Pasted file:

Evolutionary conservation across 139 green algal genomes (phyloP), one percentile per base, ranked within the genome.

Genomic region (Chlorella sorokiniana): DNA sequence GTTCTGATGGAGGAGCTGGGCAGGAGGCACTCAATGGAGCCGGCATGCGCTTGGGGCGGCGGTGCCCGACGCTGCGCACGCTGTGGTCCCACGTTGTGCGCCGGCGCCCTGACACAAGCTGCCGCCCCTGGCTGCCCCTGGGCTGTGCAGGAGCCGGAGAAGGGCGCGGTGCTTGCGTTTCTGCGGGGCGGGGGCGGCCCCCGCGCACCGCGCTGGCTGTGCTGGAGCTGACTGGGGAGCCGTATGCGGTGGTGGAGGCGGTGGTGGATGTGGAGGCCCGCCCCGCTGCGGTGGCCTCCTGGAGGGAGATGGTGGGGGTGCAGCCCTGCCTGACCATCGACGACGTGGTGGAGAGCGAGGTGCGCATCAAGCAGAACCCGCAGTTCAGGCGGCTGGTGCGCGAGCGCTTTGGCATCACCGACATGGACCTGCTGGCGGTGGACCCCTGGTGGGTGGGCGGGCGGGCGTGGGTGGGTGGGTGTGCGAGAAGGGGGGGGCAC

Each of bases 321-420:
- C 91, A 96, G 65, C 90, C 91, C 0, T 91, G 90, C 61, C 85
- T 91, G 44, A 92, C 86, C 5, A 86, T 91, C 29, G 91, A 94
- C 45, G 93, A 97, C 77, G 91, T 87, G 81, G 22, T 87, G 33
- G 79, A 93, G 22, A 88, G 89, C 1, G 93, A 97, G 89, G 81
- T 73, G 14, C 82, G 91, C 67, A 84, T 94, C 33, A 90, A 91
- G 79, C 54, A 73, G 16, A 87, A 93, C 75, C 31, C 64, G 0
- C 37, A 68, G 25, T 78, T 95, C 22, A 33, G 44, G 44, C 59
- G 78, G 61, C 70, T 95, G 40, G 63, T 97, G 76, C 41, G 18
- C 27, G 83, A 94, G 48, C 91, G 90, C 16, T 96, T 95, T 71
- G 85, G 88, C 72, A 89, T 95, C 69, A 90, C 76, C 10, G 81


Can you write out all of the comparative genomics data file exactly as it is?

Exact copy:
Evolutionary conservation across 139 green algal genomes (phyloP), one percentile per base, ranked within the genome.

Genomic region (Chlorella sorokiniana): DNA sequence GTTCTGATGGAGGAGCTGGGCAGGAGGCACTCAATGGAGCCGGCATGCGCTTGGGGCGGCGGTGCCCGACGCTGCGCACGCTGTGGTCCCACGTTGTGCGCCGGCGCCCTGACACAAGCTGCCGCCCCTGGCTGCCCCTGGGCTGTGCAGGAGCCGGAGAAGGGCGCGGTGCTTGCGTTTCTGCGGGGCGGGGGCGGCCCCCGCGCACCGCGCTGGCTGTGCTGGAGCTGACTGGGGAGCCGTATGCGGTGGTGGAGGCGGTGGTGGATGTGGAGGCCCGCCCCGCTGCGGTGGCCTCCTGGAGGGAGATGGTGGGGGTGCAGCCCTGCCTGACCATCGACGACGTGGTGGAGAGCGAGGTGCGCATCAAGCAGAACCCGCAGTTCAGGCGGCTGGTGCGCGAGCGCTTTGGCATCACCGACATGGACCTGCTGGCGGTGGACCCCTGGTGGGTGGGCGGGCGGGCGTGGGTGGGTGGGTGTGCGAGAAGGGGGGGGCAC

Each of bases 321-420:
- C 91, A 96, G 65, C 90, C 91, C 0, T 91, G 90, C 61, C 85
- T 91, G 44, A 92, C 86, C 5, A 86, T 91, C 29, G 91, A 94
- C 45, G 93, A 97, C 77, G 91, T 87, G 81, G 22, T 87, G 33
- G 79, A 93, G 22, A 88, G 89, C 1, G 93, A 97, G 89, G 81
- T 73, G 14, C 82, G 91, C 67, A 84, T 94, C 33, A 90, A 91
- G 79, C 54, A 73, G 16, A 87, A 93, C 75, C 31, C 64, G 0
- C 37, A 68, G 25, T 78, T 95, C 22, A 33, G 44, G 44, C 59
- G 78, G 61, C 70, T 95, G 40, G 63, T 97, G 76, C 41, G 18
- C 27, G 83, A 94, G 48, C 91, G 90, C 16, T 96, T 95, T 71
- G 85, G 88, C 72, A 89, T 95, C 69, A 90, C 76, C 10, G 81